Writing is my way of organizing life’s dazzling messiness, marking passage of time & growth, excavating meaning behind seemingly random or unfair life events. I don’t sleep very well lately. Although I’m super grateful to be surrounded by a loving chosen family, a part of me longs to be with my Czech family right now, joined in grief & healing. I get up around 3am every night and write. Committing to paper some of the epic stories, lessons & anecdotes surrounding our Babi.
When someone passes away, you often hear: 'She/he was a lot of different things to a lot of different people'...But our grandma simply..was a lot… Far from a zen master, she loved a lot and without judgement - every new boyfriend, girlfriend, husband or wife would be adopted into her family immediately... But following every breakup or divorce, she could also hate a lot & with slavic vigour. The good, the bad, the in between - all would serve as a good enough reason for the dreaded oslávka ('little celebration') at grandma's, more often than not ending with multiple guests departing on all fours.
Everything she did: from drinking to cooking, from singing to spending her life savings on the crap from late night telemarketing, she did with burning passion. I once complained about a girl at school I liked, who would not return my advances. Grandma listened, cigarette in hand, of course, and finally advised: “Just throw her in the sheets already, problem solved.”
I was thirteen.
She contributed to the advancement of Czech language. I remember she once opened a window and screamed at grandad on top of her lungs, so that the whole village would hear: ‘Ty prase pičí!’ which roughly translates as ‘You pigcunt!’ and is a total neologism.
She lived totally authentically and unapologetically, with just one self-imposed rule:
“Když můžu, pomůžu.” / If I can help, I always will.
Although she lives on in each of us who knew her, it's human nature to seek a special place outside of ourselves, where we can light a candle, spend some time to remember and talk to her. I finished her altar today. A kind owner of a crystal shop in Mont-de-Marsan printed her pictures for me yesterday. I used whatever I could salvage from around the castle. The altar is on the second floor of an old Armagnac distillery attached to the main château. Armagnac is a type of brandy produced in South West France, that packs some serious punch, like our grandma.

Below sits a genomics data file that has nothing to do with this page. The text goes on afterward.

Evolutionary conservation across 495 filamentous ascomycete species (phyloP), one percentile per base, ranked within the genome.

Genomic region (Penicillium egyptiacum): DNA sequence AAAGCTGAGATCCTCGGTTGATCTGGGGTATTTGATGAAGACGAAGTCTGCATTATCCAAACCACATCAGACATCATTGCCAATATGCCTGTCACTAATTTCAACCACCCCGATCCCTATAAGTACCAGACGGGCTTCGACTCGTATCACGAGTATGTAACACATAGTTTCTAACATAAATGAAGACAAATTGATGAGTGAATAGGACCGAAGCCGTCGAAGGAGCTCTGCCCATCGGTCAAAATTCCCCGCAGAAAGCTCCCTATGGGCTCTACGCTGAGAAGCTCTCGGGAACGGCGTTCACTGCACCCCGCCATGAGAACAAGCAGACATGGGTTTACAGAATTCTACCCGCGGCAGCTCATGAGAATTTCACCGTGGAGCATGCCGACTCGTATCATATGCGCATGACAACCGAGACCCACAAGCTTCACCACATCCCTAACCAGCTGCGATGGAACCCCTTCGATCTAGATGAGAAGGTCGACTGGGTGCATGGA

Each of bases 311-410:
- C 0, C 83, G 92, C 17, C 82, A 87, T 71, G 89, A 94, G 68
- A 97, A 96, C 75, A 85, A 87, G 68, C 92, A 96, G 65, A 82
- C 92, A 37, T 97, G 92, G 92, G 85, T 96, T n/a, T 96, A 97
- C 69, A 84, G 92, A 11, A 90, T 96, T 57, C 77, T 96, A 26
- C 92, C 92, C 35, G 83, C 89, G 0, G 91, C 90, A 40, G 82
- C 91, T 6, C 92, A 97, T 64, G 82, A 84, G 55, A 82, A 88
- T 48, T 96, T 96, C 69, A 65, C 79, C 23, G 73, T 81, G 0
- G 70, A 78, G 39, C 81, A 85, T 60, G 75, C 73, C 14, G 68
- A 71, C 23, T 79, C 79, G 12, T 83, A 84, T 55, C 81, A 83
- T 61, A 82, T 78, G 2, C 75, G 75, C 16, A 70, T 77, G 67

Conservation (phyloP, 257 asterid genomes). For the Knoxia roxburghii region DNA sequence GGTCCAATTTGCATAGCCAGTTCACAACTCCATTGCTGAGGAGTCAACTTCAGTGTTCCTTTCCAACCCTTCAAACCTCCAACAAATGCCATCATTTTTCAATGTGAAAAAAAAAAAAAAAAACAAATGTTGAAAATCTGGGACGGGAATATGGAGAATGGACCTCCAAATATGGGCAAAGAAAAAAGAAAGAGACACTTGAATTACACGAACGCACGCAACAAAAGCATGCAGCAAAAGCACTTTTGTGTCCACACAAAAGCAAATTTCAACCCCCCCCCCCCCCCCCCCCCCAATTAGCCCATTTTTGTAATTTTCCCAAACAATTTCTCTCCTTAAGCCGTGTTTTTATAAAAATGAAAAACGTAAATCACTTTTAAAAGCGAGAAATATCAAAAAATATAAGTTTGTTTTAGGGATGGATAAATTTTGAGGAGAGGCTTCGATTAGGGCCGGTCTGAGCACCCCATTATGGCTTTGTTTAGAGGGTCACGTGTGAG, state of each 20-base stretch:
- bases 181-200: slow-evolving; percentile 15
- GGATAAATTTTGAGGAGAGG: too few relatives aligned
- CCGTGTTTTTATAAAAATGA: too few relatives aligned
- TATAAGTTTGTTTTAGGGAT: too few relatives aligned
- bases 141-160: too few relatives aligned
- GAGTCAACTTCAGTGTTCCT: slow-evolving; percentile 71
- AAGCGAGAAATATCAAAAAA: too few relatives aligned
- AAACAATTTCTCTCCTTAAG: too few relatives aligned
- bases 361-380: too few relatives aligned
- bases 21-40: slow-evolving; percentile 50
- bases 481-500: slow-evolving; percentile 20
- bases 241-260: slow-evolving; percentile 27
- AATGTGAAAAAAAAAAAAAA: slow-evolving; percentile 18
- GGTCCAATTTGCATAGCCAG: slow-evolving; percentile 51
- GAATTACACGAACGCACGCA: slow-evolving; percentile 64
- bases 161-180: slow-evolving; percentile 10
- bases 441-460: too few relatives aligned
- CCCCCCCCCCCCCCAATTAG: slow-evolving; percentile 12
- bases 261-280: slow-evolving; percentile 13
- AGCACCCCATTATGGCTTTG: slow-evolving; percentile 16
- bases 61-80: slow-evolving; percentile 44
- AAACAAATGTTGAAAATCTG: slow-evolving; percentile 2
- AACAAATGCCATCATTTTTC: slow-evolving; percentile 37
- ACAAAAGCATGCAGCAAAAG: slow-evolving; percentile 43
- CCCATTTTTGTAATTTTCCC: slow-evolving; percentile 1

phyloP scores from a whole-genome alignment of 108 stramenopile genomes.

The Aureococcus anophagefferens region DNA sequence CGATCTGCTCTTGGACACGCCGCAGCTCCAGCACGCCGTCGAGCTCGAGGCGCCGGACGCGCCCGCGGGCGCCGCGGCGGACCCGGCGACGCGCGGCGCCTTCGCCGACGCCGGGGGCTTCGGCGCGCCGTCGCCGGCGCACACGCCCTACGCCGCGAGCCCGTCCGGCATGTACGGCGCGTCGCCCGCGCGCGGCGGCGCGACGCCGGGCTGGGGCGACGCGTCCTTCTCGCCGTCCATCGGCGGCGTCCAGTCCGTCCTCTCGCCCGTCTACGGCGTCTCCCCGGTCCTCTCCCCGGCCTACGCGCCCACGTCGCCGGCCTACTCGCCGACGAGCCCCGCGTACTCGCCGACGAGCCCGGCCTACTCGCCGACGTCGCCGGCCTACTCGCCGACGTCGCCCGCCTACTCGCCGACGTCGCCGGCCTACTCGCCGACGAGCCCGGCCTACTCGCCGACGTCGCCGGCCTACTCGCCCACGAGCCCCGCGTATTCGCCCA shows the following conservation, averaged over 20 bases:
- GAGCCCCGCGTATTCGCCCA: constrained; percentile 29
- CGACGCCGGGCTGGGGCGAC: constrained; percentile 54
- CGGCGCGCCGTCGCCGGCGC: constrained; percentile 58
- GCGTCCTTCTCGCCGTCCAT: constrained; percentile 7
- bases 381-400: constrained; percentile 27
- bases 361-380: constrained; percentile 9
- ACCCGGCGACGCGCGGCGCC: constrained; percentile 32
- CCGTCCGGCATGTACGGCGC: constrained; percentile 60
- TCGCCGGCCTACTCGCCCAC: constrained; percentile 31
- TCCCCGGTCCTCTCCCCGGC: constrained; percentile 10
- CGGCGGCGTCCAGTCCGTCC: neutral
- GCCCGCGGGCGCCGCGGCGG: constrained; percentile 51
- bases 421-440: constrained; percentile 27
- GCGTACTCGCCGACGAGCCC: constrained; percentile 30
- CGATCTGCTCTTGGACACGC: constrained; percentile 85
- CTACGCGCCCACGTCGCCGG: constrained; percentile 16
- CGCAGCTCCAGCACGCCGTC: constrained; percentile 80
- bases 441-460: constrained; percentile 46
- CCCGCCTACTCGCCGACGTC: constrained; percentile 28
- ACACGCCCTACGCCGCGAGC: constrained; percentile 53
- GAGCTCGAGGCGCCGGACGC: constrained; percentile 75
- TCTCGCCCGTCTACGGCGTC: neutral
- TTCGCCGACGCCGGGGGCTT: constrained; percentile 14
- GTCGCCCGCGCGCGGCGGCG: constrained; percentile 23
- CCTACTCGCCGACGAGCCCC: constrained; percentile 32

Getting to the altar is a real gamble, which she would also be on board with, being a notorious gambler in her times. She was a master bouquet & wreath maker (at one point her actual job), so I attempted to make her proud with what could be found in the wilderness surrounding the castle property. I think she'd chuckle at the randomness of having her name carved in a timber of an ancient booze distillery in a château in South of France. She's having grandpa Škorpík here with her, a mandatory shot of vodka to enjoy whilst listening to her favourite André Rieu's rendition of The Beautiful Blue Danube.
As I sit here today and type away her story, lasting lessons emerge. If you can help, always do. If not, remember: no matter how bad or good things get, you can always find a reason for a little celebration. You can find a love of your life in someone who can also behave like a pigcunt from time to time. And sometimes you solve a problem by throwing it into the sheets.
“Love life. Engage in it. Give it all you’ve got. Love it with a passion because life truly does give back, many times over, what you put into it.” ― Maya Angelou